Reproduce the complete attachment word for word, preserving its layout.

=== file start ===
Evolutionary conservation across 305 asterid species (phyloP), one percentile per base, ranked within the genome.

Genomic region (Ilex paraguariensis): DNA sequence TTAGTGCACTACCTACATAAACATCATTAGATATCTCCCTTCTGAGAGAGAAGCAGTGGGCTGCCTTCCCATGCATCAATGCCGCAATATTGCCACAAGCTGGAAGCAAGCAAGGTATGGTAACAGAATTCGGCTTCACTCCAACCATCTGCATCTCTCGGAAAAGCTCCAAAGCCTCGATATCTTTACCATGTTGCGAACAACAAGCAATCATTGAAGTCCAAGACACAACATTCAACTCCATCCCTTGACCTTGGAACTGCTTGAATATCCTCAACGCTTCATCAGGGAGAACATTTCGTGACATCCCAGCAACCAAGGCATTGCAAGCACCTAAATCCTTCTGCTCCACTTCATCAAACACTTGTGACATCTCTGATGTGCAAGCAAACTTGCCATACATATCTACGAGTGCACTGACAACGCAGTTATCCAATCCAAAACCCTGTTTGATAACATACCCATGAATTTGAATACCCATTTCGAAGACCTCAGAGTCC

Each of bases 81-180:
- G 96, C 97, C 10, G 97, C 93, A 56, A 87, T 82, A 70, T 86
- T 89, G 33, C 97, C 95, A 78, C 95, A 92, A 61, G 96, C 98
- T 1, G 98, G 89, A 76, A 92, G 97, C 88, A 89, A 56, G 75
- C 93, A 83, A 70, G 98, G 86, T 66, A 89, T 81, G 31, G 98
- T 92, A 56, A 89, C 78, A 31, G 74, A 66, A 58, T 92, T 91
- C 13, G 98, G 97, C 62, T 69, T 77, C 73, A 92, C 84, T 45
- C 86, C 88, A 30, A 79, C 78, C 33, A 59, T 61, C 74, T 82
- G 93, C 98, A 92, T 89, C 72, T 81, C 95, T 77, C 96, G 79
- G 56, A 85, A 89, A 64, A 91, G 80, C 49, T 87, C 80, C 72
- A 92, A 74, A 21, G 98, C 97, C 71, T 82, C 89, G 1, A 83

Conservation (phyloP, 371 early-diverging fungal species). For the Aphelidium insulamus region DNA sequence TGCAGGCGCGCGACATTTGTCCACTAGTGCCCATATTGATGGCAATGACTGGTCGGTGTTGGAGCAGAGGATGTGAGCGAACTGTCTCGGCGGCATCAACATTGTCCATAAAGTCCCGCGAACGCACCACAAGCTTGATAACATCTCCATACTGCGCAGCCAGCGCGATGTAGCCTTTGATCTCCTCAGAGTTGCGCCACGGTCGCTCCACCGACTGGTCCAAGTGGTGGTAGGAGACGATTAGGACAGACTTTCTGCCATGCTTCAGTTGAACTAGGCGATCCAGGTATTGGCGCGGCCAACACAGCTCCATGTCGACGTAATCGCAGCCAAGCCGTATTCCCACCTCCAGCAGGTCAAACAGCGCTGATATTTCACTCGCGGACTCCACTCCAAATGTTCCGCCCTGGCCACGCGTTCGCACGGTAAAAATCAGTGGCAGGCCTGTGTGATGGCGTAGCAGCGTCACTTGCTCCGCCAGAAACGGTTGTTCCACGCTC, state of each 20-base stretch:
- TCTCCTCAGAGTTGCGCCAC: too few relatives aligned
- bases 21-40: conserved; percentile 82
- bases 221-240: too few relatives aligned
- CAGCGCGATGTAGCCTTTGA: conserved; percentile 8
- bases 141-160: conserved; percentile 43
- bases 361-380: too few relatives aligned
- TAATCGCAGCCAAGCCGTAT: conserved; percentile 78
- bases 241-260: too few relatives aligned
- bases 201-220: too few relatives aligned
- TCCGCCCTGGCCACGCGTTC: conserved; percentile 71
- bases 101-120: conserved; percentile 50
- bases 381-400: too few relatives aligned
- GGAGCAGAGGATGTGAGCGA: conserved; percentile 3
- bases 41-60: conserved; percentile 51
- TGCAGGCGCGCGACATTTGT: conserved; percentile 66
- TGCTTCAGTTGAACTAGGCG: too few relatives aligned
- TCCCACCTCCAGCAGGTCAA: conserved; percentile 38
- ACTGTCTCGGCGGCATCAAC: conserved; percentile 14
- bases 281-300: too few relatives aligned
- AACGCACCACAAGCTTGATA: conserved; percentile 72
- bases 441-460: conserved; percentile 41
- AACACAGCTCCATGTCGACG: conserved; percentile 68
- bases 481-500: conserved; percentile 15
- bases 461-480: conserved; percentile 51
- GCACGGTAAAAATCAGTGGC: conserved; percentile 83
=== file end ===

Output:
Evolutionary conservation across 305 asterid species (phyloP), one percentile per base, ranked within the genome.

Genomic region (Ilex paraguariensis): DNA sequence TTAGTGCACTACCTACATAAACATCATTAGATATCTCCCTTCTGAGAGAGAAGCAGTGGGCTGCCTTCCCATGCATCAATGCCGCAATATTGCCACAAGCTGGAAGCAAGCAAGGTATGGTAACAGAATTCGGCTTCACTCCAACCATCTGCATCTCTCGGAAAAGCTCCAAAGCCTCGATATCTTTACCATGTTGCGAACAACAAGCAATCATTGAAGTCCAAGACACAACATTCAACTCCATCCCTTGACCTTGGAACTGCTTGAATATCCTCAACGCTTCATCAGGGAGAACATTTCGTGACATCCCAGCAACCAAGGCATTGCAAGCACCTAAATCCTTCTGCTCCACTTCATCAAACACTTGTGACATCTCTGATGTGCAAGCAAACTTGCCATACATATCTACGAGTGCACTGACAACGCAGTTATCCAATCCAAAACCCTGTTTGATAACATACCCATGAATTTGAATACCCATTTCGAAGACCTCAGAGTCC

Each of bases 81-180:
- G 96, C 97, C 10, G 97, C 93, A 56, A 87, T 82, A 70, T 86
- T 89, G 33, C 97, C 95, A 78, C 95, A 92, A 61, G 96, C 98
- T 1, G 98, G 89, A 76, A 92, G 97, C 88, A 89, A 56, G 75
- C 93, A 83, A 70, G 98, G 86, T 66, A 89, T 81, G 31, G 98
- T 92, A 56, A 89, C 78, A 31, G 74, A 66, A 58, T 92, T 91
- C 13, G 98, G 97, C 62, T 69, T 77, C 73, A 92, C 84, T 45
- C 86, C 88, A 30, A 79, C 78, C 33, A 59, T 61, C 74, T 82
- G 93, C 98, A 92, T 89, C 72, T 81, C 95, T 77, C 96, G 79
- G 56, A 85, A 89, A 64, A 91, G 80, C 49, T 87, C 80, C 72
- A 92, A 74, A 21, G 98, C 97, C 71, T 82, C 89, G 1, A 83

Conservation (phyloP, 371 early-diverging fungal species). For the Aphelidium insulamus region DNA sequence TGCAGGCGCGCGACATTTGTCCACTAGTGCCCATATTGATGGCAATGACTGGTCGGTGTTGGAGCAGAGGATGTGAGCGAACTGTCTCGGCGGCATCAACATTGTCCATAAAGTCCCGCGAACGCACCACAAGCTTGATAACATCTCCATACTGCGCAGCCAGCGCGATGTAGCCTTTGATCTCCTCAGAGTTGCGCCACGGTCGCTCCACCGACTGGTCCAAGTGGTGGTAGGAGACGATTAGGACAGACTTTCTGCCATGCTTCAGTTGAACTAGGCGATCCAGGTATTGGCGCGGCCAACACAGCTCCATGTCGACGTAATCGCAGCCAAGCCGTATTCCCACCTCCAGCAGGTCAAACAGCGCTGATATTTCACTCGCGGACTCCACTCCAAATGTTCCGCCCTGGCCACGCGTTCGCACGGTAAAAATCAGTGGCAGGCCTGTGTGATGGCGTAGCAGCGTCACTTGCTCCGCCAGAAACGGTTGTTCCACGCTC, state of each 20-base stretch:
- TCTCCTCAGAGTTGCGCCAC: too few relatives aligned
- bases 21-40: conserved; percentile 82
- bases 221-240: too few relatives aligned
- CAGCGCGATGTAGCCTTTGA: conserved; percentile 8
- bases 141-160: conserved; percentile 43
- bases 361-380: too few relatives aligned
- TAATCGCAGCCAAGCCGTAT: conserved; percentile 78
- bases 241-260: too few relatives aligned
- bases 201-220: too few relatives aligned
- TCCGCCCTGGCCACGCGTTC: conserved; percentile 71
- bases 101-120: conserved; percentile 50
- bases 381-400: too few relatives aligned
- GGAGCAGAGGATGTGAGCGA: conserved; percentile 3
- bases 41-60: conserved; percentile 51
- TGCAGGCGCGCGACATTTGT: conserved; percentile 66
- TGCTTCAGTTGAACTAGGCG: too few relatives aligned
- TCCCACCTCCAGCAGGTCAA: conserved; percentile 38
- ACTGTCTCGGCGGCATCAAC: conserved; percentile 14
- bases 281-300: too few relatives aligned
- AACGCACCACAAGCTTGATA: conserved; percentile 72
- bases 441-460: conserved; percentile 41
- AACACAGCTCCATGTCGACG: conserved; percentile 68
- bases 481-500: conserved; percentile 15
- bases 461-480: conserved; percentile 51
- GCACGGTAAAAATCAGTGGC: conserved; percentile 83